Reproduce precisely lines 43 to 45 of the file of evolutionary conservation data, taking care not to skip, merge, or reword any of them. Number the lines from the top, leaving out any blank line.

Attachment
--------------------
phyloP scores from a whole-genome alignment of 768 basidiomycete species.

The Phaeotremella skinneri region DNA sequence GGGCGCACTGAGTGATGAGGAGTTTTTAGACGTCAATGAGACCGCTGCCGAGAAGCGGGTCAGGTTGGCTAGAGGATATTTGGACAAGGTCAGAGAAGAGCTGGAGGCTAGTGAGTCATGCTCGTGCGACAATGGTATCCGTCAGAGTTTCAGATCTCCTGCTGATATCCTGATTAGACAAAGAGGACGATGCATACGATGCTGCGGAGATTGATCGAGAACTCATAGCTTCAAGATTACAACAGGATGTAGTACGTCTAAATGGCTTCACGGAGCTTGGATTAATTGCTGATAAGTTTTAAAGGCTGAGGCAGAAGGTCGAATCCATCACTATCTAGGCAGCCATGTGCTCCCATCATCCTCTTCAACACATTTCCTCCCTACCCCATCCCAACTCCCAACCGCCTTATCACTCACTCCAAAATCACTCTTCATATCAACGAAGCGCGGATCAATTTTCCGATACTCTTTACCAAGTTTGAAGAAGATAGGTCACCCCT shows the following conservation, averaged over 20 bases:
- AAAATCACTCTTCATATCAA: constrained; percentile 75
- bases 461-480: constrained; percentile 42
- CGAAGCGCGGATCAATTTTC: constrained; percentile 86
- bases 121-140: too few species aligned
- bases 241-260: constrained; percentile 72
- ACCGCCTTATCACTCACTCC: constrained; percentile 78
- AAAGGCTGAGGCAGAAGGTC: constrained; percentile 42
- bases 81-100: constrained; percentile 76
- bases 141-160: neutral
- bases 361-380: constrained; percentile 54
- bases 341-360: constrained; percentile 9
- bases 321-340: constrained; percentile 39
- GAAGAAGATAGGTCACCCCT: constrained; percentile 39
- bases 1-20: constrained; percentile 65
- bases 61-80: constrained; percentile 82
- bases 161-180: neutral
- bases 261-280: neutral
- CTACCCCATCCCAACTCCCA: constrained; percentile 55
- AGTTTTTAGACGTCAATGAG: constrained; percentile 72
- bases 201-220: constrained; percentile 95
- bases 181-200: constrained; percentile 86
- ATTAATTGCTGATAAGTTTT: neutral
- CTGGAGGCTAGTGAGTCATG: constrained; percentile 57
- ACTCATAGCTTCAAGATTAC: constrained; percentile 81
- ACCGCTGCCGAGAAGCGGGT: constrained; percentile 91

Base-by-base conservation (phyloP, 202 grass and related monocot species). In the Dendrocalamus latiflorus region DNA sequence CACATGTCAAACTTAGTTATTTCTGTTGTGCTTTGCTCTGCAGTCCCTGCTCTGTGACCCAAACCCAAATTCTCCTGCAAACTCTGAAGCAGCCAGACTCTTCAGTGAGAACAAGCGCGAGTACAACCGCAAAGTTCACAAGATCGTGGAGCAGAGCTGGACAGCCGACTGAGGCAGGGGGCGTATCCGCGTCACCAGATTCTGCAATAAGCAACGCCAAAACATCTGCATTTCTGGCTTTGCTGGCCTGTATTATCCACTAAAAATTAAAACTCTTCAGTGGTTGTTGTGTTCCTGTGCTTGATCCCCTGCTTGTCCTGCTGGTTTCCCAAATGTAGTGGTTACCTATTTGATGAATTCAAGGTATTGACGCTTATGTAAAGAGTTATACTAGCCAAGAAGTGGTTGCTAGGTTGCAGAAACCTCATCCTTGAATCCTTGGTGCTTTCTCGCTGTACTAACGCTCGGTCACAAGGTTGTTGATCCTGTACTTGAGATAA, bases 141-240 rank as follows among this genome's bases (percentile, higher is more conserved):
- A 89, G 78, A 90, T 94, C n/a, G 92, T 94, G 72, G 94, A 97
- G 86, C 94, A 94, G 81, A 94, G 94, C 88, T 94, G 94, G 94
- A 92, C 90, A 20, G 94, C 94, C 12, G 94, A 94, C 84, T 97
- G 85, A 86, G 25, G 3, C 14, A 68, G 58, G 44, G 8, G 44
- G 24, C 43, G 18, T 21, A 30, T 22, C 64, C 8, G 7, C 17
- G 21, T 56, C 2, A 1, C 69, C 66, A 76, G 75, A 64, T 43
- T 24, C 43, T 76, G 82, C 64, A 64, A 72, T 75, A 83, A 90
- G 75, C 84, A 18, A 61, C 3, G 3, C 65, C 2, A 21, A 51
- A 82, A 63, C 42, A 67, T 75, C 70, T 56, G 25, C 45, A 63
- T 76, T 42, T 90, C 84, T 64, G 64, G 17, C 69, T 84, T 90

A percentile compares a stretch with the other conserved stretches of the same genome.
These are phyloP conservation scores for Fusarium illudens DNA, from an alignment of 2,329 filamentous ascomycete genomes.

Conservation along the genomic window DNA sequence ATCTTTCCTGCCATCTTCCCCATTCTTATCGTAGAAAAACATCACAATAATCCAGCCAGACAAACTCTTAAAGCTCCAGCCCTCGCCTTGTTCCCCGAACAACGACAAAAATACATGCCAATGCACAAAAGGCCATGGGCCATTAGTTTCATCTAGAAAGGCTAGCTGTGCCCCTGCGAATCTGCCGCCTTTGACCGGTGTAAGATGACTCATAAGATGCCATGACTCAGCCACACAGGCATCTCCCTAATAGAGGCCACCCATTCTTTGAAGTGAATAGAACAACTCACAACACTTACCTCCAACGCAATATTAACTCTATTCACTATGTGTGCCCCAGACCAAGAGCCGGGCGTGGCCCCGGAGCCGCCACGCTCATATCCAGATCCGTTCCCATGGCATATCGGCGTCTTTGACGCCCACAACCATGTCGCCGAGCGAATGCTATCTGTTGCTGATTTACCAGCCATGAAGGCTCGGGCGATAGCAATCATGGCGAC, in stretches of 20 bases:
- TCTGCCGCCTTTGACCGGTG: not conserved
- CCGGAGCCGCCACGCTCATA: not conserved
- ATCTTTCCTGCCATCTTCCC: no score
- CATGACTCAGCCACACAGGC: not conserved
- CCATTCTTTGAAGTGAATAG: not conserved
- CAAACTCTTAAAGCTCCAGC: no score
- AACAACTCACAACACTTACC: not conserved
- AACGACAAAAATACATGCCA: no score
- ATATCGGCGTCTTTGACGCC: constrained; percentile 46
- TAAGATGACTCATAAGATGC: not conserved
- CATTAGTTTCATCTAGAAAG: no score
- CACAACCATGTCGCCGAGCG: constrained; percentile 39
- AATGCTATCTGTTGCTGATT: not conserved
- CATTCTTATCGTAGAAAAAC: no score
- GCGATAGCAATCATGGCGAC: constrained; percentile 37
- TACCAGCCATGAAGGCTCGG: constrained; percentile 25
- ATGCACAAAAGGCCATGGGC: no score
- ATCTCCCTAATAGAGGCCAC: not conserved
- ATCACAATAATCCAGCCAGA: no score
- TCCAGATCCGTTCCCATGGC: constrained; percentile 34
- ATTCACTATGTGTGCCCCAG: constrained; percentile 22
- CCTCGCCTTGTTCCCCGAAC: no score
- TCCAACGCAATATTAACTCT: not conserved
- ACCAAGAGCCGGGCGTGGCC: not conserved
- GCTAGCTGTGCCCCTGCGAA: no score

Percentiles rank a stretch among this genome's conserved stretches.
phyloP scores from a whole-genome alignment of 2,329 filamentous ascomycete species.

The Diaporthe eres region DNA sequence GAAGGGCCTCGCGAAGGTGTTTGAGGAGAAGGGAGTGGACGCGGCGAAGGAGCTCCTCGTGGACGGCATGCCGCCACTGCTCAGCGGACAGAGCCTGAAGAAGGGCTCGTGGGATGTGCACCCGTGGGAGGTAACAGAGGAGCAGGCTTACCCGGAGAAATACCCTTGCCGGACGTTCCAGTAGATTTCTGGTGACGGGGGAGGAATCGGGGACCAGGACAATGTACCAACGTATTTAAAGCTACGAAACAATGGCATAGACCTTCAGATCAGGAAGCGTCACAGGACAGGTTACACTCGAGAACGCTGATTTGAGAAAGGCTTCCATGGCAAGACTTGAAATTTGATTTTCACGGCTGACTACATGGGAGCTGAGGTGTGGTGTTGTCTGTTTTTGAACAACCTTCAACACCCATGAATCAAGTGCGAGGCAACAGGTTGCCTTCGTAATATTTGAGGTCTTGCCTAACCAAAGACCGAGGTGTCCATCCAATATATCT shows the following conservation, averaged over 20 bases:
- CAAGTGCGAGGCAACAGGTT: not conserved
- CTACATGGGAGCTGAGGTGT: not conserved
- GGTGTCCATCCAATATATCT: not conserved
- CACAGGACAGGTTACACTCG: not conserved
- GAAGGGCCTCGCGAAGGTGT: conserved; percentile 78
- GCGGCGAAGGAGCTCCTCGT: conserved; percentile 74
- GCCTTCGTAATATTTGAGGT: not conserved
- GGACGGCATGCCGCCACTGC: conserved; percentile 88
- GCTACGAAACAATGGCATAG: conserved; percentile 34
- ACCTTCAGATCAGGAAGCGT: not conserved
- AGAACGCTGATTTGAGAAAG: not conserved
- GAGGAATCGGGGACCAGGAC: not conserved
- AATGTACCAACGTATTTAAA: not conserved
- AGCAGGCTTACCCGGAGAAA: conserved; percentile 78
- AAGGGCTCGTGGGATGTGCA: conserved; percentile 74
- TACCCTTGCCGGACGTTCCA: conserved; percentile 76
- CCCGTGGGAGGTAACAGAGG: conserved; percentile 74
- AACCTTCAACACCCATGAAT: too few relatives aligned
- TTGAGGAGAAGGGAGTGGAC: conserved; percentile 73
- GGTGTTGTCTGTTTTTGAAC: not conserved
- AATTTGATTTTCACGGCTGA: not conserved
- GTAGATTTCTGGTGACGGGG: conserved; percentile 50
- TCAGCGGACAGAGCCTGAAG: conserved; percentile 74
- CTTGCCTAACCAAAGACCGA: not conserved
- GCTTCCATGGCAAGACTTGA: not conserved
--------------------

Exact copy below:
- CCGGAGCCGCCACGCTCATA: not conserved
- ATCTTTCCTGCCATCTTCCC: no score
- CATGACTCAGCCACACAGGC: not conserved